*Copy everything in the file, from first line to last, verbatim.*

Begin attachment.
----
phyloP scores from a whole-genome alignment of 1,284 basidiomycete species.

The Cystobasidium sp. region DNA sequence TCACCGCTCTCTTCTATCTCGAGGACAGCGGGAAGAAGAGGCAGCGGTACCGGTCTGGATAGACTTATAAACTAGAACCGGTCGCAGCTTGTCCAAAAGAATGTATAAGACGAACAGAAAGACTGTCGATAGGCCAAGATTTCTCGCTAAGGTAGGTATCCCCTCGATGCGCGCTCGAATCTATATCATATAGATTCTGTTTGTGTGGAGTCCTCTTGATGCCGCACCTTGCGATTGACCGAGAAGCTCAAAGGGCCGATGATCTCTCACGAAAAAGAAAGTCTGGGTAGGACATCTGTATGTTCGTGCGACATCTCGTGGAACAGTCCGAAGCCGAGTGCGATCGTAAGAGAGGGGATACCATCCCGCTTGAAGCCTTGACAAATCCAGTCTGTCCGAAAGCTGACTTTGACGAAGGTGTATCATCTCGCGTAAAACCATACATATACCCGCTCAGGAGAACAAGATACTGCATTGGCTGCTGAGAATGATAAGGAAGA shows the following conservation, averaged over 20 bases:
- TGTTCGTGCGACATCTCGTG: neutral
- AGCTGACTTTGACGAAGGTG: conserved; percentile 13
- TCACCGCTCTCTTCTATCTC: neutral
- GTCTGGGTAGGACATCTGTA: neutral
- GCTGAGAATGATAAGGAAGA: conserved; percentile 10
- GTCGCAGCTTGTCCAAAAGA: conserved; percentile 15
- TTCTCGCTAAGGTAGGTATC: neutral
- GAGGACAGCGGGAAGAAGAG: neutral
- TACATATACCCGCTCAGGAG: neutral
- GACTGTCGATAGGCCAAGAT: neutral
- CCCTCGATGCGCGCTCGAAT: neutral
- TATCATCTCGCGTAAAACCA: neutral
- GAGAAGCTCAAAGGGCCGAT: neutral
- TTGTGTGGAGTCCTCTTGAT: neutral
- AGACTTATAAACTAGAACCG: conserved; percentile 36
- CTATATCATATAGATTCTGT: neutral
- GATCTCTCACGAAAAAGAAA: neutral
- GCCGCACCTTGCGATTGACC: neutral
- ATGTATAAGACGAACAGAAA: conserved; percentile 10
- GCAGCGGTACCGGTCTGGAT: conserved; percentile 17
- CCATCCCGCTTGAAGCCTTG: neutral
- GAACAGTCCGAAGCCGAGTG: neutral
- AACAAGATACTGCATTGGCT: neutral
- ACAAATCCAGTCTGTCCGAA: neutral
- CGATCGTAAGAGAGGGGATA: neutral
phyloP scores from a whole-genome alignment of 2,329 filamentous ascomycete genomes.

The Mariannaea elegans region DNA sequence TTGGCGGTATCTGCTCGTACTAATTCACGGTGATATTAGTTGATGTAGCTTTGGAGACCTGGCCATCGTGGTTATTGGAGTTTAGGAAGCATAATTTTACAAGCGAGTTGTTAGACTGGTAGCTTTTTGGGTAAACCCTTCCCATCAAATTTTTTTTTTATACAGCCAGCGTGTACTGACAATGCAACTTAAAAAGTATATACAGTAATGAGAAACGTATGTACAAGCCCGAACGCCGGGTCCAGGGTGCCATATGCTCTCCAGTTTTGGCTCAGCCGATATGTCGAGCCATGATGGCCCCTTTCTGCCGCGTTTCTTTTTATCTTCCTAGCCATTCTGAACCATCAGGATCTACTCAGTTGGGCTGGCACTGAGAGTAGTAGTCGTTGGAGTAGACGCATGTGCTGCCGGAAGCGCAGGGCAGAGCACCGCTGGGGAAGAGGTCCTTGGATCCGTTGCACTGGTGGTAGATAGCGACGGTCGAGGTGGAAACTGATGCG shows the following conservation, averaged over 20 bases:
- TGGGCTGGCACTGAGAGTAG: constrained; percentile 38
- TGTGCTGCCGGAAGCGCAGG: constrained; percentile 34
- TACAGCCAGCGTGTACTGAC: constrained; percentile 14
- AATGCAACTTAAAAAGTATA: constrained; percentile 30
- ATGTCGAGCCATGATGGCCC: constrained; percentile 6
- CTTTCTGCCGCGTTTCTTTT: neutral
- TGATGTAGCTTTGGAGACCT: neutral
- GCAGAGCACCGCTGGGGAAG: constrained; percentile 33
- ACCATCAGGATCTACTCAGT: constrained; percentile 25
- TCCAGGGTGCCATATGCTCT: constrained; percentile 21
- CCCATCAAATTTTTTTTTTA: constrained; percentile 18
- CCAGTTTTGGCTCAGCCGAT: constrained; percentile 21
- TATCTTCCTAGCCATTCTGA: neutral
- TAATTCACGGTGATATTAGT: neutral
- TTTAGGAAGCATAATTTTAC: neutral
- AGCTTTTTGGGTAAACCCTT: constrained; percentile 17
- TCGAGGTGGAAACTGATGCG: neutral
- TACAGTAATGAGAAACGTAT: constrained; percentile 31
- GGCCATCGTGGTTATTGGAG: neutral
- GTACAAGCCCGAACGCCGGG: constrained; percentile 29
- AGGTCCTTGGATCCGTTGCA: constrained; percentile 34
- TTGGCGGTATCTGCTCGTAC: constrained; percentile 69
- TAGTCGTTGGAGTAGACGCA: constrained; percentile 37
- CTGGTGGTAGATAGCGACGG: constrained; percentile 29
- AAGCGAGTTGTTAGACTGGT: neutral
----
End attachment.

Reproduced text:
phyloP scores from a whole-genome alignment of 1,284 basidiomycete species.

The Cystobasidium sp. region DNA sequence TCACCGCTCTCTTCTATCTCGAGGACAGCGGGAAGAAGAGGCAGCGGTACCGGTCTGGATAGACTTATAAACTAGAACCGGTCGCAGCTTGTCCAAAAGAATGTATAAGACGAACAGAAAGACTGTCGATAGGCCAAGATTTCTCGCTAAGGTAGGTATCCCCTCGATGCGCGCTCGAATCTATATCATATAGATTCTGTTTGTGTGGAGTCCTCTTGATGCCGCACCTTGCGATTGACCGAGAAGCTCAAAGGGCCGATGATCTCTCACGAAAAAGAAAGTCTGGGTAGGACATCTGTATGTTCGTGCGACATCTCGTGGAACAGTCCGAAGCCGAGTGCGATCGTAAGAGAGGGGATACCATCCCGCTTGAAGCCTTGACAAATCCAGTCTGTCCGAAAGCTGACTTTGACGAAGGTGTATCATCTCGCGTAAAACCATACATATACCCGCTCAGGAGAACAAGATACTGCATTGGCTGCTGAGAATGATAAGGAAGA shows the following conservation, averaged over 20 bases:
- TGTTCGTGCGACATCTCGTG: neutral
- AGCTGACTTTGACGAAGGTG: conserved; percentile 13
- TCACCGCTCTCTTCTATCTC: neutral
- GTCTGGGTAGGACATCTGTA: neutral
- GCTGAGAATGATAAGGAAGA: conserved; percentile 10
- GTCGCAGCTTGTCCAAAAGA: conserved; percentile 15
- TTCTCGCTAAGGTAGGTATC: neutral
- GAGGACAGCGGGAAGAAGAG: neutral
- TACATATACCCGCTCAGGAG: neutral
- GACTGTCGATAGGCCAAGAT: neutral
- CCCTCGATGCGCGCTCGAAT: neutral
- TATCATCTCGCGTAAAACCA: neutral
- GAGAAGCTCAAAGGGCCGAT: neutral
- TTGTGTGGAGTCCTCTTGAT: neutral
- AGACTTATAAACTAGAACCG: conserved; percentile 36
- CTATATCATATAGATTCTGT: neutral
- GATCTCTCACGAAAAAGAAA: neutral
- GCCGCACCTTGCGATTGACC: neutral
- ATGTATAAGACGAACAGAAA: conserved; percentile 10
- GCAGCGGTACCGGTCTGGAT: conserved; percentile 17
- CCATCCCGCTTGAAGCCTTG: neutral
- GAACAGTCCGAAGCCGAGTG: neutral
- AACAAGATACTGCATTGGCT: neutral
- ACAAATCCAGTCTGTCCGAA: neutral
- CGATCGTAAGAGAGGGGATA: neutral
phyloP scores from a whole-genome alignment of 2,329 filamentous ascomycete genomes.

The Mariannaea elegans region DNA sequence TTGGCGGTATCTGCTCGTACTAATTCACGGTGATATTAGTTGATGTAGCTTTGGAGACCTGGCCATCGTGGTTATTGGAGTTTAGGAAGCATAATTTTACAAGCGAGTTGTTAGACTGGTAGCTTTTTGGGTAAACCCTTCCCATCAAATTTTTTTTTTATACAGCCAGCGTGTACTGACAATGCAACTTAAAAAGTATATACAGTAATGAGAAACGTATGTACAAGCCCGAACGCCGGGTCCAGGGTGCCATATGCTCTCCAGTTTTGGCTCAGCCGATATGTCGAGCCATGATGGCCCCTTTCTGCCGCGTTTCTTTTTATCTTCCTAGCCATTCTGAACCATCAGGATCTACTCAGTTGGGCTGGCACTGAGAGTAGTAGTCGTTGGAGTAGACGCATGTGCTGCCGGAAGCGCAGGGCAGAGCACCGCTGGGGAAGAGGTCCTTGGATCCGTTGCACTGGTGGTAGATAGCGACGGTCGAGGTGGAAACTGATGCG shows the following conservation, averaged over 20 bases:
- TGGGCTGGCACTGAGAGTAG: constrained; percentile 38
- TGTGCTGCCGGAAGCGCAGG: constrained; percentile 34
- TACAGCCAGCGTGTACTGAC: constrained; percentile 14
- AATGCAACTTAAAAAGTATA: constrained; percentile 30
- ATGTCGAGCCATGATGGCCC: constrained; percentile 6
- CTTTCTGCCGCGTTTCTTTT: neutral
- TGATGTAGCTTTGGAGACCT: neutral
- GCAGAGCACCGCTGGGGAAG: constrained; percentile 33
- ACCATCAGGATCTACTCAGT: constrained; percentile 25
- TCCAGGGTGCCATATGCTCT: constrained; percentile 21
- CCCATCAAATTTTTTTTTTA: constrained; percentile 18
- CCAGTTTTGGCTCAGCCGAT: constrained; percentile 21
- TATCTTCCTAGCCATTCTGA: neutral
- TAATTCACGGTGATATTAGT: neutral
- TTTAGGAAGCATAATTTTAC: neutral
- AGCTTTTTGGGTAAACCCTT: constrained; percentile 17
- TCGAGGTGGAAACTGATGCG: neutral
- TACAGTAATGAGAAACGTAT: constrained; percentile 31
- GGCCATCGTGGTTATTGGAG: neutral
- GTACAAGCCCGAACGCCGGG: constrained; percentile 29
- AGGTCCTTGGATCCGTTGCA: constrained; percentile 34
- TTGGCGGTATCTGCTCGTAC: constrained; percentile 69
- TAGTCGTTGGAGTAGACGCA: constrained; percentile 37
- CTGGTGGTAGATAGCGACGG: constrained; percentile 29
- AAGCGAGTTGTTAGACTGGT: neutral